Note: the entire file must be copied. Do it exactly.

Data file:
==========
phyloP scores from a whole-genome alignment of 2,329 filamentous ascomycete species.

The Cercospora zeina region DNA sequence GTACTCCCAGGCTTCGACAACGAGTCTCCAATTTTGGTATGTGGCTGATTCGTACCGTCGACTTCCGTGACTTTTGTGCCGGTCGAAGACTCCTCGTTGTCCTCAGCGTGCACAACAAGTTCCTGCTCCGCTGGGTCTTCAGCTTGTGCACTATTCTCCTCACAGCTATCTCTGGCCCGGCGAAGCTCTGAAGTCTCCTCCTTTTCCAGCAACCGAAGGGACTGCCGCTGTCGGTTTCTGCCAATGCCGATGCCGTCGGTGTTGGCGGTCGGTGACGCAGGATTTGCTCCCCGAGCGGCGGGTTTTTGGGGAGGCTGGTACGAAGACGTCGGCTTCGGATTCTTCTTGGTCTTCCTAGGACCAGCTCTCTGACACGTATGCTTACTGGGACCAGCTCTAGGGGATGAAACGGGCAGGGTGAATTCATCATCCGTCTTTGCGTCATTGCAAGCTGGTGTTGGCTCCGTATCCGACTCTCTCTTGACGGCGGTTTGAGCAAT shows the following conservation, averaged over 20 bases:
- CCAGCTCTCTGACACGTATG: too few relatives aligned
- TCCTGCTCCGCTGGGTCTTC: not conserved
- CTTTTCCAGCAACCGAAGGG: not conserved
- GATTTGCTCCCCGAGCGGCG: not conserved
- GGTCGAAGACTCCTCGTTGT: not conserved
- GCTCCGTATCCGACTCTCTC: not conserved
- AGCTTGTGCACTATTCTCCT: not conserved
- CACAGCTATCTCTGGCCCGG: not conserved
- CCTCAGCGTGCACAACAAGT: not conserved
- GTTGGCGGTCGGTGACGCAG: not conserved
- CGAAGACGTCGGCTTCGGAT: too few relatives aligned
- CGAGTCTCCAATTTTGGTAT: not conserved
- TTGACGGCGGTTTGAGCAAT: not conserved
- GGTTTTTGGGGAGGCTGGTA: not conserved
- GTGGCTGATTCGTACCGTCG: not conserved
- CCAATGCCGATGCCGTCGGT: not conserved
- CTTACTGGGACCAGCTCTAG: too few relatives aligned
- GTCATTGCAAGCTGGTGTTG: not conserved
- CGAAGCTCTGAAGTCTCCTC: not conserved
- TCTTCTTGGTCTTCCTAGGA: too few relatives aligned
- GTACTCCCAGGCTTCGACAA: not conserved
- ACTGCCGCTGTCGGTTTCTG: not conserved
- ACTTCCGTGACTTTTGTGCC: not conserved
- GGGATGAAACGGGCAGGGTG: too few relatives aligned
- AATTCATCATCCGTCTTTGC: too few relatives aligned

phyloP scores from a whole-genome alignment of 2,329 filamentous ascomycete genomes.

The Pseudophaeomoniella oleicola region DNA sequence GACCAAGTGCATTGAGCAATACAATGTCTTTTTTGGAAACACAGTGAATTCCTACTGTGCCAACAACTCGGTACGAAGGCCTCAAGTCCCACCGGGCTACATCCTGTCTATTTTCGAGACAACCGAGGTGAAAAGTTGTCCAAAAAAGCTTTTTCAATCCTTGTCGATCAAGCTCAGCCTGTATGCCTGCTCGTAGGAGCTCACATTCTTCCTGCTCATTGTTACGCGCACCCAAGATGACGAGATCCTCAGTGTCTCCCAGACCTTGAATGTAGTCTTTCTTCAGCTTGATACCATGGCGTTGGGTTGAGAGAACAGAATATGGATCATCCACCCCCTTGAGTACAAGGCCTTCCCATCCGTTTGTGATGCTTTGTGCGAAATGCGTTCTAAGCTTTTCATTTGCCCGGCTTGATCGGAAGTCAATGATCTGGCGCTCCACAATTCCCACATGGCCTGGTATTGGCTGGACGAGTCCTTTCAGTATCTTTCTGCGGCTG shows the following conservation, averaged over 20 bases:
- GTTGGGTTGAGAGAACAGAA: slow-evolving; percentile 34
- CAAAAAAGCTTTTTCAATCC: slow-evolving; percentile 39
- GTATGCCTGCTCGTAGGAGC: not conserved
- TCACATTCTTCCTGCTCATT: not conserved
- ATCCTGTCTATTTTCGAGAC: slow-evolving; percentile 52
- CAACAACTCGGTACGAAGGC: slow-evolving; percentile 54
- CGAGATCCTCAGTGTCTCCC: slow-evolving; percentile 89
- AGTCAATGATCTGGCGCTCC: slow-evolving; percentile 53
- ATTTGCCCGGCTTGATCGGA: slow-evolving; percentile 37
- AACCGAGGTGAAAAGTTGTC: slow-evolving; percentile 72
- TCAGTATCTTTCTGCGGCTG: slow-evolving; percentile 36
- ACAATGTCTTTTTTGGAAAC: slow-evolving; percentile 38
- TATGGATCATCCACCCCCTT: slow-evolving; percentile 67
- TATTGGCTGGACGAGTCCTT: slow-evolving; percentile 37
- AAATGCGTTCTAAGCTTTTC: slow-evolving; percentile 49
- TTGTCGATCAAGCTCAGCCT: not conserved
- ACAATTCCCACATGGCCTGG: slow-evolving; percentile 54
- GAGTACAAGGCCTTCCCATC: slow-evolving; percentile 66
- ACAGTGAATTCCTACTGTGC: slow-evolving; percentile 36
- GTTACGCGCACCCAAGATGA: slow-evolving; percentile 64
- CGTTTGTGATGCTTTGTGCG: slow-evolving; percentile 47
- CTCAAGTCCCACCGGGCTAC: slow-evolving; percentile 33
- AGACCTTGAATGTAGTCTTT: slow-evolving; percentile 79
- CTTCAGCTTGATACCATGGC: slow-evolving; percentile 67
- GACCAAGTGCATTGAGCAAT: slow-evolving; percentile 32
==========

phyloP scores from a whole-genome alignment of 2,329 filamentous ascomycete species.

The Cercospora zeina region DNA sequence GTACTCCCAGGCTTCGACAACGAGTCTCCAATTTTGGTATGTGGCTGATTCGTACCGTCGACTTCCGTGACTTTTGTGCCGGTCGAAGACTCCTCGTTGTCCTCAGCGTGCACAACAAGTTCCTGCTCCGCTGGGTCTTCAGCTTGTGCACTATTCTCCTCACAGCTATCTCTGGCCCGGCGAAGCTCTGAAGTCTCCTCCTTTTCCAGCAACCGAAGGGACTGCCGCTGTCGGTTTCTGCCAATGCCGATGCCGTCGGTGTTGGCGGTCGGTGACGCAGGATTTGCTCCCCGAGCGGCGGGTTTTTGGGGAGGCTGGTACGAAGACGTCGGCTTCGGATTCTTCTTGGTCTTCCTAGGACCAGCTCTCTGACACGTATGCTTACTGGGACCAGCTCTAGGGGATGAAACGGGCAGGGTGAATTCATCATCCGTCTTTGCGTCATTGCAAGCTGGTGTTGGCTCCGTATCCGACTCTCTCTTGACGGCGGTTTGAGCAAT shows the following conservation, averaged over 20 bases:
- CCAGCTCTCTGACACGTATG: too few relatives aligned
- TCCTGCTCCGCTGGGTCTTC: not conserved
- CTTTTCCAGCAACCGAAGGG: not conserved
- GATTTGCTCCCCGAGCGGCG: not conserved
- GGTCGAAGACTCCTCGTTGT: not conserved
- GCTCCGTATCCGACTCTCTC: not conserved
- AGCTTGTGCACTATTCTCCT: not conserved
- CACAGCTATCTCTGGCCCGG: not conserved
- CCTCAGCGTGCACAACAAGT: not conserved
- GTTGGCGGTCGGTGACGCAG: not conserved
- CGAAGACGTCGGCTTCGGAT: too few relatives aligned
- CGAGTCTCCAATTTTGGTAT: not conserved
- TTGACGGCGGTTTGAGCAAT: not conserved
- GGTTTTTGGGGAGGCTGGTA: not conserved
- GTGGCTGATTCGTACCGTCG: not conserved
- CCAATGCCGATGCCGTCGGT: not conserved
- CTTACTGGGACCAGCTCTAG: too few relatives aligned
- GTCATTGCAAGCTGGTGTTG: not conserved
- CGAAGCTCTGAAGTCTCCTC: not conserved
- TCTTCTTGGTCTTCCTAGGA: too few relatives aligned
- GTACTCCCAGGCTTCGACAA: not conserved
- ACTGCCGCTGTCGGTTTCTG: not conserved
- ACTTCCGTGACTTTTGTGCC: not conserved
- GGGATGAAACGGGCAGGGTG: too few relatives aligned
- AATTCATCATCCGTCTTTGC: too few relatives aligned

phyloP scores from a whole-genome alignment of 2,329 filamentous ascomycete genomes.

The Pseudophaeomoniella oleicola region DNA sequence GACCAAGTGCATTGAGCAATACAATGTCTTTTTTGGAAACACAGTGAATTCCTACTGTGCCAACAACTCGGTACGAAGGCCTCAAGTCCCACCGGGCTACATCCTGTCTATTTTCGAGACAACCGAGGTGAAAAGTTGTCCAAAAAAGCTTTTTCAATCCTTGTCGATCAAGCTCAGCCTGTATGCCTGCTCGTAGGAGCTCACATTCTTCCTGCTCATTGTTACGCGCACCCAAGATGACGAGATCCTCAGTGTCTCCCAGACCTTGAATGTAGTCTTTCTTCAGCTTGATACCATGGCGTTGGGTTGAGAGAACAGAATATGGATCATCCACCCCCTTGAGTACAAGGCCTTCCCATCCGTTTGTGATGCTTTGTGCGAAATGCGTTCTAAGCTTTTCATTTGCCCGGCTTGATCGGAAGTCAATGATCTGGCGCTCCACAATTCCCACATGGCCTGGTATTGGCTGGACGAGTCCTTTCAGTATCTTTCTGCGGCTG shows the following conservation, averaged over 20 bases:
- GTTGGGTTGAGAGAACAGAA: slow-evolving; percentile 34
- CAAAAAAGCTTTTTCAATCC: slow-evolving; percentile 39
- GTATGCCTGCTCGTAGGAGC: not conserved
- TCACATTCTTCCTGCTCATT: not conserved
- ATCCTGTCTATTTTCGAGAC: slow-evolving; percentile 52
- CAACAACTCGGTACGAAGGC: slow-evolving; percentile 54
- CGAGATCCTCAGTGTCTCCC: slow-evolving; percentile 89
- AGTCAATGATCTGGCGCTCC: slow-evolving; percentile 53
- ATTTGCCCGGCTTGATCGGA: slow-evolving; percentile 37
- AACCGAGGTGAAAAGTTGTC: slow-evolving; percentile 72
- TCAGTATCTTTCTGCGGCTG: slow-evolving; percentile 36
- ACAATGTCTTTTTTGGAAAC: slow-evolving; percentile 38
- TATGGATCATCCACCCCCTT: slow-evolving; percentile 67
- TATTGGCTGGACGAGTCCTT: slow-evolving; percentile 37
- AAATGCGTTCTAAGCTTTTC: slow-evolving; percentile 49
- TTGTCGATCAAGCTCAGCCT: not conserved
- ACAATTCCCACATGGCCTGG: slow-evolving; percentile 54
- GAGTACAAGGCCTTCCCATC: slow-evolving; percentile 66
- ACAGTGAATTCCTACTGTGC: slow-evolving; percentile 36
- GTTACGCGCACCCAAGATGA: slow-evolving; percentile 64
- CGTTTGTGATGCTTTGTGCG: slow-evolving; percentile 47
- CTCAAGTCCCACCGGGCTAC: slow-evolving; percentile 33
- AGACCTTGAATGTAGTCTTT: slow-evolving; percentile 79
- CTTCAGCTTGATACCATGGC: slow-evolving; percentile 67
- GACCAAGTGCATTGAGCAAT: slow-evolving; percentile 32